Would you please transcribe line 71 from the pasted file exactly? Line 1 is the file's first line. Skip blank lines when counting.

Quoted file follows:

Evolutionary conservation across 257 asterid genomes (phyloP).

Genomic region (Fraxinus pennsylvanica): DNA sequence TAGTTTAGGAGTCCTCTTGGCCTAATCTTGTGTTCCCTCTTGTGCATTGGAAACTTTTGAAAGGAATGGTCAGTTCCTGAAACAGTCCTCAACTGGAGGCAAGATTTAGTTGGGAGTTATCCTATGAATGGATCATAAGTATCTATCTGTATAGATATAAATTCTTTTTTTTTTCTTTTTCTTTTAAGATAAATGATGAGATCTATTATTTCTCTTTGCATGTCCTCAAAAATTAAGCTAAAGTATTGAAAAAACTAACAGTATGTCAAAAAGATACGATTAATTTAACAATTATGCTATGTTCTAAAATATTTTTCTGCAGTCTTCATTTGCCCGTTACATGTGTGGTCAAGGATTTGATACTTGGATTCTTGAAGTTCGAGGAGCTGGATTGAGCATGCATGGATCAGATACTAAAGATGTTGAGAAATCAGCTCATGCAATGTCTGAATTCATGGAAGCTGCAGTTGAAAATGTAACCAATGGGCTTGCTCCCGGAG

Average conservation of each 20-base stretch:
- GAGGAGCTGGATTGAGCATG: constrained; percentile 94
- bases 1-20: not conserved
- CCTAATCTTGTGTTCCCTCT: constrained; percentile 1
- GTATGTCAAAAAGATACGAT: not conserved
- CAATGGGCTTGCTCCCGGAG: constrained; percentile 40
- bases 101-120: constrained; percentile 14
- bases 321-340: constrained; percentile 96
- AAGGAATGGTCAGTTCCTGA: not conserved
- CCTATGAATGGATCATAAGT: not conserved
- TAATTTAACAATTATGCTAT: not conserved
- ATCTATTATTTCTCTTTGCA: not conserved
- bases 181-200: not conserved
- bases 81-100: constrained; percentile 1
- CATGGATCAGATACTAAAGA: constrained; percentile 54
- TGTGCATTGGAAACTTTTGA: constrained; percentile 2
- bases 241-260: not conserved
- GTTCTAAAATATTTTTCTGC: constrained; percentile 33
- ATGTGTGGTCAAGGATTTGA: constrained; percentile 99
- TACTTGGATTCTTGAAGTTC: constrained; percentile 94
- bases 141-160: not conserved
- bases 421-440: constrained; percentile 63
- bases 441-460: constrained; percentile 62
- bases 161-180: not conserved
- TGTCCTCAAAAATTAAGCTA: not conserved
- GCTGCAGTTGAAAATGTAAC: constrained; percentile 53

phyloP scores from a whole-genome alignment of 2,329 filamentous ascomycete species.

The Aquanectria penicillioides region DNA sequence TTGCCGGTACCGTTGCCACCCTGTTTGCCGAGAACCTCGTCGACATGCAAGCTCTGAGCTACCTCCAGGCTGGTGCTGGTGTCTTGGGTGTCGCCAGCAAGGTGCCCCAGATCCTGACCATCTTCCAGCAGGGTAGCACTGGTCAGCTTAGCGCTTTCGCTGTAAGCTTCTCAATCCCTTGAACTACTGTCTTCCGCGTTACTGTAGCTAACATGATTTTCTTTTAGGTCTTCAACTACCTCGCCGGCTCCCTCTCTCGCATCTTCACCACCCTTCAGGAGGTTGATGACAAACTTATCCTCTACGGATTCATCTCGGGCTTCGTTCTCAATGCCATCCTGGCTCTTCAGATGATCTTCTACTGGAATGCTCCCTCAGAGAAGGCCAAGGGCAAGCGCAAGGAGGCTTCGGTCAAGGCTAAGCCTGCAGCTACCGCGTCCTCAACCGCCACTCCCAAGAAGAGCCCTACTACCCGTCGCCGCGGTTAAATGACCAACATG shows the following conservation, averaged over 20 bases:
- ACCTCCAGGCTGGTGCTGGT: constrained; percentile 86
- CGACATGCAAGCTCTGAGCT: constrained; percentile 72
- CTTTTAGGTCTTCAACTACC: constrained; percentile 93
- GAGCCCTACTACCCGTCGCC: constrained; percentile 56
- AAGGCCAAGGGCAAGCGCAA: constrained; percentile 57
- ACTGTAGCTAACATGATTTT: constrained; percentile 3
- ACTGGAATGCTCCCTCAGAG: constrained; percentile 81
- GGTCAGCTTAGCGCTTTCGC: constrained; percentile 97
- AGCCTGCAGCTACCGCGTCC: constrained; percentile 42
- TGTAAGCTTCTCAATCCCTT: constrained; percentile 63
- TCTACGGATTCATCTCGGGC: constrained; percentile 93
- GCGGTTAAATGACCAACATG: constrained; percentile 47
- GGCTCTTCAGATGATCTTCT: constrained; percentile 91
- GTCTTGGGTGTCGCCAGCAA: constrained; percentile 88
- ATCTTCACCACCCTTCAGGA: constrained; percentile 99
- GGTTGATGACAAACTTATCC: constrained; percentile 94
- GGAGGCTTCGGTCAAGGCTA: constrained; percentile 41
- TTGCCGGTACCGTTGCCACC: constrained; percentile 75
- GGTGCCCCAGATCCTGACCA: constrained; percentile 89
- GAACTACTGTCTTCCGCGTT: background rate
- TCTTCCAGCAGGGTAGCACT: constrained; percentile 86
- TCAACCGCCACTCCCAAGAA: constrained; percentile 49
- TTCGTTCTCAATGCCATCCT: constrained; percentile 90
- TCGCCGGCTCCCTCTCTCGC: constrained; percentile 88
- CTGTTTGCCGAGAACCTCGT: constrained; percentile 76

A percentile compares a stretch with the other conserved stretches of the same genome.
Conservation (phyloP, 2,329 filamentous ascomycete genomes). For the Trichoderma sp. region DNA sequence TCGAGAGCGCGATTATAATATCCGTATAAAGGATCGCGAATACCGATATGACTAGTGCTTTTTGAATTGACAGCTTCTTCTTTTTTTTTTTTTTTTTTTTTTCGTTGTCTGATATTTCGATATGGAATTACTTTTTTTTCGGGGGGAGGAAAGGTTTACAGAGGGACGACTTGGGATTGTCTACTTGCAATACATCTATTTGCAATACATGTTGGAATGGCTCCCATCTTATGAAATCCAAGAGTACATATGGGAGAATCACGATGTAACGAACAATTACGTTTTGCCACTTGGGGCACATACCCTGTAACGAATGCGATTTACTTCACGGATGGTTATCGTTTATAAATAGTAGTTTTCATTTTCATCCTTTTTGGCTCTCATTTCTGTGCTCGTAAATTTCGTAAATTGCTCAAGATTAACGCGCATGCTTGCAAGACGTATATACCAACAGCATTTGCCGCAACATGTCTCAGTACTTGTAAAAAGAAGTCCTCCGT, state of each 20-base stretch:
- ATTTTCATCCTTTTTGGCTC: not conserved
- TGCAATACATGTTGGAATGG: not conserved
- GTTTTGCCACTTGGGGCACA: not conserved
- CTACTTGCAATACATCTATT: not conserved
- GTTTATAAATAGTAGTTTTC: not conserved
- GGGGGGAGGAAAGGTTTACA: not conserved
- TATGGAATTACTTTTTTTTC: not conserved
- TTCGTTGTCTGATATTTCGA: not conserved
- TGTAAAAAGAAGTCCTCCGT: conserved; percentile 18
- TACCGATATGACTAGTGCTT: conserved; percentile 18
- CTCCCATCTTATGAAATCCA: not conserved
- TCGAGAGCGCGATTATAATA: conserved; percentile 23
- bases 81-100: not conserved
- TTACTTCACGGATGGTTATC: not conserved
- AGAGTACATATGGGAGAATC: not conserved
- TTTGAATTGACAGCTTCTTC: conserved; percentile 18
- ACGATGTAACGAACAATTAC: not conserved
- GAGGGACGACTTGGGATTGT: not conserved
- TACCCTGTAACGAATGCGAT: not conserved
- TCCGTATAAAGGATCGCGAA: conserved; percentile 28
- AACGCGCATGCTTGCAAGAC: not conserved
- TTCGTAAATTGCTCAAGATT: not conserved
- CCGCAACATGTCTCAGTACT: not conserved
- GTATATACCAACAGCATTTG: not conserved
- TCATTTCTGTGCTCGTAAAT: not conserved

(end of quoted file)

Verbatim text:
- TTACTTCACGGATGGTTATC: not conserved